How I Use It
Bitstrips for Schools is a subscription based web-based comic creator designed for educational settings using the creator tools from the Bitstrips site. Our school uses this tool with students from Grade 2 to 12. Each teacher creates a class using a list (Cut and Paste from an attendance list worked well) and then invites students to sign in to the specific class using a code. Creating a avatar is a fun introduction to the software. Recently, we use the software with Grade Four students to adapt a scene from shared novel study into a comic format. We were particularly interested in how we might use the characters, scenes and situations to represent (and in some cases infer) the feelings, moods or motivations of characters, I would suggest allowing students of any age the option to create a comic to learn the software BEFORE any assessment occurs. This period of exploration is easily facilitated through a number of activities from the gallery (sorted by age, stage and subject.) We used one called "Body Language" which worked well as an introductory task to our novel adaptation activity with Grade Four. Creating an activity is straightforward and when shared students will be prompted to take the assignment when they login to their account. Our instruction included a exemplar, links to videos, links to rubric and other documents as Google docs. This worked well but I found myself sharing an an account with a homeroom teacher so the option to have co-teachers would be helpful.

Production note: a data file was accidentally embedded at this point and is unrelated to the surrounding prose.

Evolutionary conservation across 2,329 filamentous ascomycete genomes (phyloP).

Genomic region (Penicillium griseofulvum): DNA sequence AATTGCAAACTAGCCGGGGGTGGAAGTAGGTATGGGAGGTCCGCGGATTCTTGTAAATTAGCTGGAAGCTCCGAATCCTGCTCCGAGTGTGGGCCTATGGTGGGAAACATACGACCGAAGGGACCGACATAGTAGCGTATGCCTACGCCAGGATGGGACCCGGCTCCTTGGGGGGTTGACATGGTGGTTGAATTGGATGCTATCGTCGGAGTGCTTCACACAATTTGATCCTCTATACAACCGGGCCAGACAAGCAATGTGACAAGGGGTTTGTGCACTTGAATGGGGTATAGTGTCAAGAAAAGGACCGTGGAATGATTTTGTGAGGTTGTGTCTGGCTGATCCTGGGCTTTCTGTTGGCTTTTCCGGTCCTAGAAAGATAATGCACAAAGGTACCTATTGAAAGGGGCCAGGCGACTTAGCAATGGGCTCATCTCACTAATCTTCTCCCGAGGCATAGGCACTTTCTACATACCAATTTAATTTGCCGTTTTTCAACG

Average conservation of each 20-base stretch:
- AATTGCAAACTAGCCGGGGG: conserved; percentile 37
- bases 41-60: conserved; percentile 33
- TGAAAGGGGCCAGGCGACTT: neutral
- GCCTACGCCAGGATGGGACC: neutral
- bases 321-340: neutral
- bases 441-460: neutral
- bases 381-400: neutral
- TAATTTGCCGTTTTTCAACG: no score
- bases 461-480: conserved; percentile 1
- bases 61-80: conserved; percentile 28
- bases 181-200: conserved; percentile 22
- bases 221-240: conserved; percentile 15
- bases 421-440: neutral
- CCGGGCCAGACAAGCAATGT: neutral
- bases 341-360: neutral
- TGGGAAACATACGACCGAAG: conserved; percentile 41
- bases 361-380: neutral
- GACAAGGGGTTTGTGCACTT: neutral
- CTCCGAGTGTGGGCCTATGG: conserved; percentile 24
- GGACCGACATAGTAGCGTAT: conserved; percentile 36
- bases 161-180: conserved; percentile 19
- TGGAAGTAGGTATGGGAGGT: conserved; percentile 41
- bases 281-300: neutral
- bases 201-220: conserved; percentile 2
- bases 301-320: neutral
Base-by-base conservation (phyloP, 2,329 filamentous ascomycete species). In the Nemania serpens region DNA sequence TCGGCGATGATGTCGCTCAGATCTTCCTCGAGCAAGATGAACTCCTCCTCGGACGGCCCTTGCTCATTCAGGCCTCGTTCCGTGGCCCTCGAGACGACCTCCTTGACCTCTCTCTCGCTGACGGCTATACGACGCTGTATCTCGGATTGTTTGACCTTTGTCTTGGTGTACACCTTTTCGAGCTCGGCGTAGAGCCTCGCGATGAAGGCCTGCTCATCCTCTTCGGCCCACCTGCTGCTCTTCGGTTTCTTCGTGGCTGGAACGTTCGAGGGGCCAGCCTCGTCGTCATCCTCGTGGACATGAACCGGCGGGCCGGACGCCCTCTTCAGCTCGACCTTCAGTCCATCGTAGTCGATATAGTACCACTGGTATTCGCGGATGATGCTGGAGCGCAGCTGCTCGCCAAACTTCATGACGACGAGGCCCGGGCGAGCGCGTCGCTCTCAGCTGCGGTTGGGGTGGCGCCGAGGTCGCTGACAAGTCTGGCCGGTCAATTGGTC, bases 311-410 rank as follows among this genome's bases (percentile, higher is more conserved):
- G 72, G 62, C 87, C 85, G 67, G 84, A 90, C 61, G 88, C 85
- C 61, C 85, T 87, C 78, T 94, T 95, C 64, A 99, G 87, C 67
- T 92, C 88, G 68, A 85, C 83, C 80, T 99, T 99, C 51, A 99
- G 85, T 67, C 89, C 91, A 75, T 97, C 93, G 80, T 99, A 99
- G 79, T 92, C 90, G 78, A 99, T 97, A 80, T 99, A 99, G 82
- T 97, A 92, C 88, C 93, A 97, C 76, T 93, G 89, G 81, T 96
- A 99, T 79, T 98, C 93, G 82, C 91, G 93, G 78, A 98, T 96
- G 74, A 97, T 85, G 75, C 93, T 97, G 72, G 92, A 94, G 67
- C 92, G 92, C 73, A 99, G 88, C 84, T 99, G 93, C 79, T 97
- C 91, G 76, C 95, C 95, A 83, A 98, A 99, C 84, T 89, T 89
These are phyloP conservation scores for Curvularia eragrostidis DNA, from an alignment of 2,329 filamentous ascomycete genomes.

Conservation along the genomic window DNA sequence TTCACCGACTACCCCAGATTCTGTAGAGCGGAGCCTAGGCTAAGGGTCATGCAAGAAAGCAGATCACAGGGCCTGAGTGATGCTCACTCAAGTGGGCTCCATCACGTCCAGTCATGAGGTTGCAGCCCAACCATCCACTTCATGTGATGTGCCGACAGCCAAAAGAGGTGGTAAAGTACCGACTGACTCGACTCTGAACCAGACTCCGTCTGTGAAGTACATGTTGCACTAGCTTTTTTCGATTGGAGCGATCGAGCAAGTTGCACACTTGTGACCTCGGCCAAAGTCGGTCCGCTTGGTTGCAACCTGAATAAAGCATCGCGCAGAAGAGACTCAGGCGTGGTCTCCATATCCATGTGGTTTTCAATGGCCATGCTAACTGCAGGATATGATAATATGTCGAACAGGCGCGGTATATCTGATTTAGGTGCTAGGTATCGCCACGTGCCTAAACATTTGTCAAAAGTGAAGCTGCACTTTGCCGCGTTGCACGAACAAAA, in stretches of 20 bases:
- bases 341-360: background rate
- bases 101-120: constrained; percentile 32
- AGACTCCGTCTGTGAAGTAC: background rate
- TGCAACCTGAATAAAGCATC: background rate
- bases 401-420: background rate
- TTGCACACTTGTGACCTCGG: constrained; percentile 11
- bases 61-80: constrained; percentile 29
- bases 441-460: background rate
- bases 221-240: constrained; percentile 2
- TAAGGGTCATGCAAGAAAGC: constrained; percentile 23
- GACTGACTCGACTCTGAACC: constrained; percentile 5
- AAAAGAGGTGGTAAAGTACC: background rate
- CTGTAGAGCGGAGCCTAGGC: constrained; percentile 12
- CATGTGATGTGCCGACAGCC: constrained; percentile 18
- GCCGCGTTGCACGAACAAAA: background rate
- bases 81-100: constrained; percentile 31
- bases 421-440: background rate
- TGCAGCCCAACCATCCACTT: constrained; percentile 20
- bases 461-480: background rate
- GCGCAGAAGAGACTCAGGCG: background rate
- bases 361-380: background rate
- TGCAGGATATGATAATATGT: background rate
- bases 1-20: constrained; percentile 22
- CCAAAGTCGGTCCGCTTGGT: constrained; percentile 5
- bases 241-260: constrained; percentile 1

Bitstrips is should be included in collection of excellent sites that allow students to develop 21st century fluencies through creating, collaborating and sharing. Using the activities option is very helpful for assessing students as they can "hand in" when ready and the teacher can "handback" through comments as formative assessment. When complete, comics can be added to an optional class gallery. The class gallery and other class permissions should be carefully considered when implementing this tool. We decided to turn off class comments, and initially the ability to create and share characters and comics privately as well as the optional upload pictures downloaded from the internet. We then shared and toggled on some of these options for peer review with specific criteria and this process became a good opportunity to discuss commenting and digital citizenship. The collaborative options (sharing a comic) are good but only one user can edit at a time. Some room for improvement but certainly some potential for shared projects and ideas.